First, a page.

We've had very large tax cuts and very aggressive mortgage borrowing, he said. We now need to see job growth to keep the economy moving ahead. "Businesses need to respond to their better profitability by creating jobs." If there is no job creation, he warned, there is no policy response.
He noted that there has been "an astounding housing market" despite the loss of jobs across the country. GDP growth would be substantially lower, he said, without housing's growth.
Zandi said that housing has been strongest in the Northeast corridor, south Florida, and in California. In the first half of 2004, areas that will rebound are those that depend on computer hardware, travel, and energy distribution. These include metropolitan areas in the South, and more cities in the East and Southeast. In the second half of 2004, he said, economic improvement will spread to those cities that depend on durable goods.
Long-term interest rates will rise next year, predicted Zandi, and it will probably be a sharp rise. "The housing market will start to weaken then," he stated.
There has been a growing gap between home building and jobs, he said. Usually they move together. We've been seeing increased demand for housing now, but that will weaken demand later as the economy improves and jobs come back, he commented.
As the broader economy is revitalized, Zandi said, weaker housing conditions will be seen in those areas that have been the strongest - the Northeast, south Florida, and California.
Stan Duobinis, a consultant with Crystal Ball Economics, further elaborated on the regional housing market. He noted that only 18 states have seen job growth during the past two years. Only four of those had growth above 1 percent.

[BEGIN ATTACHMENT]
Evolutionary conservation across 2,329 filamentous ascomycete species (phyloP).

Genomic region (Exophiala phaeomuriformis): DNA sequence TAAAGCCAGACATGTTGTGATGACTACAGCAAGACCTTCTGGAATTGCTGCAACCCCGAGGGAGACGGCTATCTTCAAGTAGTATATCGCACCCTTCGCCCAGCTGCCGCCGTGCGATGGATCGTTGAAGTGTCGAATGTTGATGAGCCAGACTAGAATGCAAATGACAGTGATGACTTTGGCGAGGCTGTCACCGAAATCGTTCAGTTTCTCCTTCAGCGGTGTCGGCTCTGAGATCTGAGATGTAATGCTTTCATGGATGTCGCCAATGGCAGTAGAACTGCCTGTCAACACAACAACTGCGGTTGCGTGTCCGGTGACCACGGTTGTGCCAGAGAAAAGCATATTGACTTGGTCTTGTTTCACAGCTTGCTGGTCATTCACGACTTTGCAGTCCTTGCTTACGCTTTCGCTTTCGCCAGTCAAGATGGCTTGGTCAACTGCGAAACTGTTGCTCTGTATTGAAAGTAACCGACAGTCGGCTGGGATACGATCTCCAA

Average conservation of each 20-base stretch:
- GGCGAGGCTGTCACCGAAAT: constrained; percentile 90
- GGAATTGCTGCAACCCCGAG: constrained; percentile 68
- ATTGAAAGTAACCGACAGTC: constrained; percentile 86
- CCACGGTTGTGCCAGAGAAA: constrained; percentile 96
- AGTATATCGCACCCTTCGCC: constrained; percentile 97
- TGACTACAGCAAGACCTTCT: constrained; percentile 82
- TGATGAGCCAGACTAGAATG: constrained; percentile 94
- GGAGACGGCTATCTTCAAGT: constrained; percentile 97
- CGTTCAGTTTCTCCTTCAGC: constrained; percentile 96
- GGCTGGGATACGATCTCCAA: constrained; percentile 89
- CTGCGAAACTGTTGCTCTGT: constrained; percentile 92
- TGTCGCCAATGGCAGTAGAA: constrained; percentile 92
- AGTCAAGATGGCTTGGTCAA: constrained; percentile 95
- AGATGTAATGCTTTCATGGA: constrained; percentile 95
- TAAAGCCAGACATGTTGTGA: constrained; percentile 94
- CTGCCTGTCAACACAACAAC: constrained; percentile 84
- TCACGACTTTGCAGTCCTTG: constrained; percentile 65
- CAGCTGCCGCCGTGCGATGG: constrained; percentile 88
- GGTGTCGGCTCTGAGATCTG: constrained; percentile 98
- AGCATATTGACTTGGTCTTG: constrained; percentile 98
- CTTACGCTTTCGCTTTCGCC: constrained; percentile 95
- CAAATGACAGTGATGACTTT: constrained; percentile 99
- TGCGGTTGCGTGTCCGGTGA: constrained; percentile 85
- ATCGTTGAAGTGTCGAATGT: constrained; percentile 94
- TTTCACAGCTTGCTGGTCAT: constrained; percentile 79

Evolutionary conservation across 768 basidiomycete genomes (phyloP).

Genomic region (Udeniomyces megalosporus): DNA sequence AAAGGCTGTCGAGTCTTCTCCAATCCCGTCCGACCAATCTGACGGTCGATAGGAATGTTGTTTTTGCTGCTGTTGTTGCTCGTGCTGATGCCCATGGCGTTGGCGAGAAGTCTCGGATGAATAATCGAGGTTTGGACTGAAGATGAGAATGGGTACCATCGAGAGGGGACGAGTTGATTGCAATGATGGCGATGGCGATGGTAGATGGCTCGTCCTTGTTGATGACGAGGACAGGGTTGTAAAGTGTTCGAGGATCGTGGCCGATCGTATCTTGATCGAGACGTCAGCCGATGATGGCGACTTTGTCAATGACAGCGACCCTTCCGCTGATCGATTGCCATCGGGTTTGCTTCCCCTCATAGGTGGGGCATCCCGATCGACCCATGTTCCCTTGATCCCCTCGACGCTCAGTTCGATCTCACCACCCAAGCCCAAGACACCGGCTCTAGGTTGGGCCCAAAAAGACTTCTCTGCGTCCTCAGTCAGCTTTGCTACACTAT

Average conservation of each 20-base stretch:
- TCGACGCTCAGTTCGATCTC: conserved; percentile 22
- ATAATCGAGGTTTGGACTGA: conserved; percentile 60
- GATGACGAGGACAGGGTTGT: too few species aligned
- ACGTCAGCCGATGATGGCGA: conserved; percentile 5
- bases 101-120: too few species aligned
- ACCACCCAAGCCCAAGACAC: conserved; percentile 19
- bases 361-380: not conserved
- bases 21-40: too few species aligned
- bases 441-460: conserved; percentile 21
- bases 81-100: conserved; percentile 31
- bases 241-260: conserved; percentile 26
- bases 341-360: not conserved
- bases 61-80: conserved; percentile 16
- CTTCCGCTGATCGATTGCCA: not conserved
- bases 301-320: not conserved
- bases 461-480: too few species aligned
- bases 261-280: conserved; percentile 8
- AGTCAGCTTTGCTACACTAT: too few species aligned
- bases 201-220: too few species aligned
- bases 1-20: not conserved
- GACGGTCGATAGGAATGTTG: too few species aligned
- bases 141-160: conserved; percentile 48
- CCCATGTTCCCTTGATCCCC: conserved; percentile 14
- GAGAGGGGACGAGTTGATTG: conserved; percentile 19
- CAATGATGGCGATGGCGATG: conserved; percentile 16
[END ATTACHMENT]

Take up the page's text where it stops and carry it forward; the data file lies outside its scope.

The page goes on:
The states that have seen the strongest employment growth are Alaska, Florida, Georgia, Nevada, and New Mexico. The Midwest has seen the greatest declines in employment, along with Alabama, Mississippi, Oregon, and South Carolina.
"Job growth makes an area attractive," said Duobinis. If net migration to that area is positive, it strengthens housing demand since it brings in new households. "Turnover by itself may cause a housing market to be active, even if the net change is small."
Duobinis showed that net migration has been greatest in the Southeast, Arizona, Nevada, Oregon, and Texas. Looking at migration per population, Midwest people don't move much, he said.
Much of the growth that has been seen to date in housing starts has been in single-family starts, he said. For 2003-2004, he expects no more than eight states to show positive growth in single-family starts. They are Alaska, California, Connecticut, Massachusetts, New Jersey, North Dakota, Rhode Island, and South Carolina. The largest positive gain will be 4.4 percent. "Many states will be lucky to break even," he remarked.
Multifamily starts will do better, with 10 states showing gains from 5.6 to 11.7 percent. They include Arkansas, Connecticut, Maine, Massachusetts, New Jersey, Oklahoma, Pennsylvania, Rhode Island, South Carolina, and Vermont.
Publication date: 11/24/2003